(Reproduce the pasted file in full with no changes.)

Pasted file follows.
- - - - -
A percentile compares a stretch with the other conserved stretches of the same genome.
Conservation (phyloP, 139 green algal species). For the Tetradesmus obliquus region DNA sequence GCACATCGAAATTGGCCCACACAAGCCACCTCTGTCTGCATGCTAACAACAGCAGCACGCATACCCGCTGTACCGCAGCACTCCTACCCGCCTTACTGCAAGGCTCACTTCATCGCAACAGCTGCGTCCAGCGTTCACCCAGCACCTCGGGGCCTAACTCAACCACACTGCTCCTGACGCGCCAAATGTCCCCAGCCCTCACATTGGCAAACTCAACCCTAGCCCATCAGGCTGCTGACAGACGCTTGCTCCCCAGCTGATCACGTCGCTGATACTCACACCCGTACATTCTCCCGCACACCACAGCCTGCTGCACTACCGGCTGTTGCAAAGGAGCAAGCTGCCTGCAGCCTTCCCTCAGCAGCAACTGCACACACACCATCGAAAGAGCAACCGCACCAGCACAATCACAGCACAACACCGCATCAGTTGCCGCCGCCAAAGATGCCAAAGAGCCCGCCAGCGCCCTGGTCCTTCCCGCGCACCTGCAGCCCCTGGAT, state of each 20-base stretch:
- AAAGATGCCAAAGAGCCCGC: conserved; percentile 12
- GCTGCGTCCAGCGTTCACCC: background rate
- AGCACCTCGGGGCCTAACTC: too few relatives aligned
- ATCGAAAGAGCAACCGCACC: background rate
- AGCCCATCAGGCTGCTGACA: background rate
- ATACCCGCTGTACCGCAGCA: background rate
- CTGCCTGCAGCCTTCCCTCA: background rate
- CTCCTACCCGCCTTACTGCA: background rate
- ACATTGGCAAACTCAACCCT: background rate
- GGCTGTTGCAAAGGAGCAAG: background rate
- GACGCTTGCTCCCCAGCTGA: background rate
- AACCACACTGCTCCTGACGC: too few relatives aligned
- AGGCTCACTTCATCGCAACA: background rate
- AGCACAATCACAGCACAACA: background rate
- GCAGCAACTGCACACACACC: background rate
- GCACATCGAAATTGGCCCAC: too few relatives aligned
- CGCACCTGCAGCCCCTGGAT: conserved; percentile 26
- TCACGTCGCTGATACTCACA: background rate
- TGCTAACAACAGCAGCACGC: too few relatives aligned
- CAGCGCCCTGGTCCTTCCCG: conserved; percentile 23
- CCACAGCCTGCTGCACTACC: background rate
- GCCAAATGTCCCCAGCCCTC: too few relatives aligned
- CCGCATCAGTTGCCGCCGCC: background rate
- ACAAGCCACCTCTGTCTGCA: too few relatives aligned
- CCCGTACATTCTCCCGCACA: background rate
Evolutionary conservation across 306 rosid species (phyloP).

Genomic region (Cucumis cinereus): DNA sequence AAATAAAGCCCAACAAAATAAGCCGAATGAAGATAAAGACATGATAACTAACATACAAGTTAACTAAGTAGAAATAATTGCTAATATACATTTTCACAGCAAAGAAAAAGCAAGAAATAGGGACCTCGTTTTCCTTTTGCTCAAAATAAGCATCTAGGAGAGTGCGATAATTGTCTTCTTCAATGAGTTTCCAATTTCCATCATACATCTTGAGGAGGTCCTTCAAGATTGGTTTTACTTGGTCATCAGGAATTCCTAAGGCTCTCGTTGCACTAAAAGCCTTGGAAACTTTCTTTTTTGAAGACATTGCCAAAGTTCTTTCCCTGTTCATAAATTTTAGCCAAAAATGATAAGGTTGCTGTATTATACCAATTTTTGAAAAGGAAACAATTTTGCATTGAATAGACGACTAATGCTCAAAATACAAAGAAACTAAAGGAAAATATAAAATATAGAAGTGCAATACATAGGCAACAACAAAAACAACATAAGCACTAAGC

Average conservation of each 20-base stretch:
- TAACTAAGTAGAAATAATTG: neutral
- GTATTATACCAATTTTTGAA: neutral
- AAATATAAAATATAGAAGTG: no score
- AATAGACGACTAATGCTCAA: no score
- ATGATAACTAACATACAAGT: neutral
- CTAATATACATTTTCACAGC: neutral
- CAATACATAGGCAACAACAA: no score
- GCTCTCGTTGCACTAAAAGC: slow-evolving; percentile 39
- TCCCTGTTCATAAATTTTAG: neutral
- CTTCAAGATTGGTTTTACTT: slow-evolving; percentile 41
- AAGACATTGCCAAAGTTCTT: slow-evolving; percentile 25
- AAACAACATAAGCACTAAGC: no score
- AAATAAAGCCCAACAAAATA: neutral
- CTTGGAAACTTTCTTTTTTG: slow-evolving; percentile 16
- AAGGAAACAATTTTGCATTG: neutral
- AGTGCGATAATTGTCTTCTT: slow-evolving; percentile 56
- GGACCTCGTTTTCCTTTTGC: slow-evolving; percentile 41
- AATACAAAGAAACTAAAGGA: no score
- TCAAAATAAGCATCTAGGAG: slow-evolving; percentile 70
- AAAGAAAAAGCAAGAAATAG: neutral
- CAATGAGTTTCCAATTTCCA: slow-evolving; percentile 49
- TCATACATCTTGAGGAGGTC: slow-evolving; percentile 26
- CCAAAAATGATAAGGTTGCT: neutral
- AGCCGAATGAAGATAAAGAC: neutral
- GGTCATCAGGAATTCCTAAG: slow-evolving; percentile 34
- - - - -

A percentile compares a stretch with the other conserved stretches of the same genome.
Conservation (phyloP, 139 green algal species). For the Tetradesmus obliquus region DNA sequence GCACATCGAAATTGGCCCACACAAGCCACCTCTGTCTGCATGCTAACAACAGCAGCACGCATACCCGCTGTACCGCAGCACTCCTACCCGCCTTACTGCAAGGCTCACTTCATCGCAACAGCTGCGTCCAGCGTTCACCCAGCACCTCGGGGCCTAACTCAACCACACTGCTCCTGACGCGCCAAATGTCCCCAGCCCTCACATTGGCAAACTCAACCCTAGCCCATCAGGCTGCTGACAGACGCTTGCTCCCCAGCTGATCACGTCGCTGATACTCACACCCGTACATTCTCCCGCACACCACAGCCTGCTGCACTACCGGCTGTTGCAAAGGAGCAAGCTGCCTGCAGCCTTCCCTCAGCAGCAACTGCACACACACCATCGAAAGAGCAACCGCACCAGCACAATCACAGCACAACACCGCATCAGTTGCCGCCGCCAAAGATGCCAAAGAGCCCGCCAGCGCCCTGGTCCTTCCCGCGCACCTGCAGCCCCTGGAT, state of each 20-base stretch:
- AAAGATGCCAAAGAGCCCGC: conserved; percentile 12
- GCTGCGTCCAGCGTTCACCC: background rate
- AGCACCTCGGGGCCTAACTC: too few relatives aligned
- ATCGAAAGAGCAACCGCACC: background rate
- AGCCCATCAGGCTGCTGACA: background rate
- ATACCCGCTGTACCGCAGCA: background rate
- CTGCCTGCAGCCTTCCCTCA: background rate
- CTCCTACCCGCCTTACTGCA: background rate
- ACATTGGCAAACTCAACCCT: background rate
- GGCTGTTGCAAAGGAGCAAG: background rate
- GACGCTTGCTCCCCAGCTGA: background rate
- AACCACACTGCTCCTGACGC: too few relatives aligned
- AGGCTCACTTCATCGCAACA: background rate
- AGCACAATCACAGCACAACA: background rate
- GCAGCAACTGCACACACACC: background rate
- GCACATCGAAATTGGCCCAC: too few relatives aligned
- CGCACCTGCAGCCCCTGGAT: conserved; percentile 26
- TCACGTCGCTGATACTCACA: background rate
- TGCTAACAACAGCAGCACGC: too few relatives aligned
- CAGCGCCCTGGTCCTTCCCG: conserved; percentile 23
- CCACAGCCTGCTGCACTACC: background rate
- GCCAAATGTCCCCAGCCCTC: too few relatives aligned
- CCGCATCAGTTGCCGCCGCC: background rate
- ACAAGCCACCTCTGTCTGCA: too few relatives aligned
- CCCGTACATTCTCCCGCACA: background rate
Evolutionary conservation across 306 rosid species (phyloP).

Genomic region (Cucumis cinereus): DNA sequence AAATAAAGCCCAACAAAATAAGCCGAATGAAGATAAAGACATGATAACTAACATACAAGTTAACTAAGTAGAAATAATTGCTAATATACATTTTCACAGCAAAGAAAAAGCAAGAAATAGGGACCTCGTTTTCCTTTTGCTCAAAATAAGCATCTAGGAGAGTGCGATAATTGTCTTCTTCAATGAGTTTCCAATTTCCATCATACATCTTGAGGAGGTCCTTCAAGATTGGTTTTACTTGGTCATCAGGAATTCCTAAGGCTCTCGTTGCACTAAAAGCCTTGGAAACTTTCTTTTTTGAAGACATTGCCAAAGTTCTTTCCCTGTTCATAAATTTTAGCCAAAAATGATAAGGTTGCTGTATTATACCAATTTTTGAAAAGGAAACAATTTTGCATTGAATAGACGACTAATGCTCAAAATACAAAGAAACTAAAGGAAAATATAAAATATAGAAGTGCAATACATAGGCAACAACAAAAACAACATAAGCACTAAGC

Average conservation of each 20-base stretch:
- TAACTAAGTAGAAATAATTG: neutral
- GTATTATACCAATTTTTGAA: neutral
- AAATATAAAATATAGAAGTG: no score
- AATAGACGACTAATGCTCAA: no score
- ATGATAACTAACATACAAGT: neutral
- CTAATATACATTTTCACAGC: neutral
- CAATACATAGGCAACAACAA: no score
- GCTCTCGTTGCACTAAAAGC: slow-evolving; percentile 39
- TCCCTGTTCATAAATTTTAG: neutral
- CTTCAAGATTGGTTTTACTT: slow-evolving; percentile 41
- AAGACATTGCCAAAGTTCTT: slow-evolving; percentile 25
- AAACAACATAAGCACTAAGC: no score
- AAATAAAGCCCAACAAAATA: neutral
- CTTGGAAACTTTCTTTTTTG: slow-evolving; percentile 16
- AAGGAAACAATTTTGCATTG: neutral
- AGTGCGATAATTGTCTTCTT: slow-evolving; percentile 56
- GGACCTCGTTTTCCTTTTGC: slow-evolving; percentile 41
- AATACAAAGAAACTAAAGGA: no score
- TCAAAATAAGCATCTAGGAG: slow-evolving; percentile 70
- AAAGAAAAAGCAAGAAATAG: neutral
- CAATGAGTTTCCAATTTCCA: slow-evolving; percentile 49
- TCATACATCTTGAGGAGGTC: slow-evolving; percentile 26
- CCAAAAATGATAAGGTTGCT: neutral
- AGCCGAATGAAGATAAAGAC: neutral
- GGTCATCAGGAATTCCTAAG: slow-evolving; percentile 34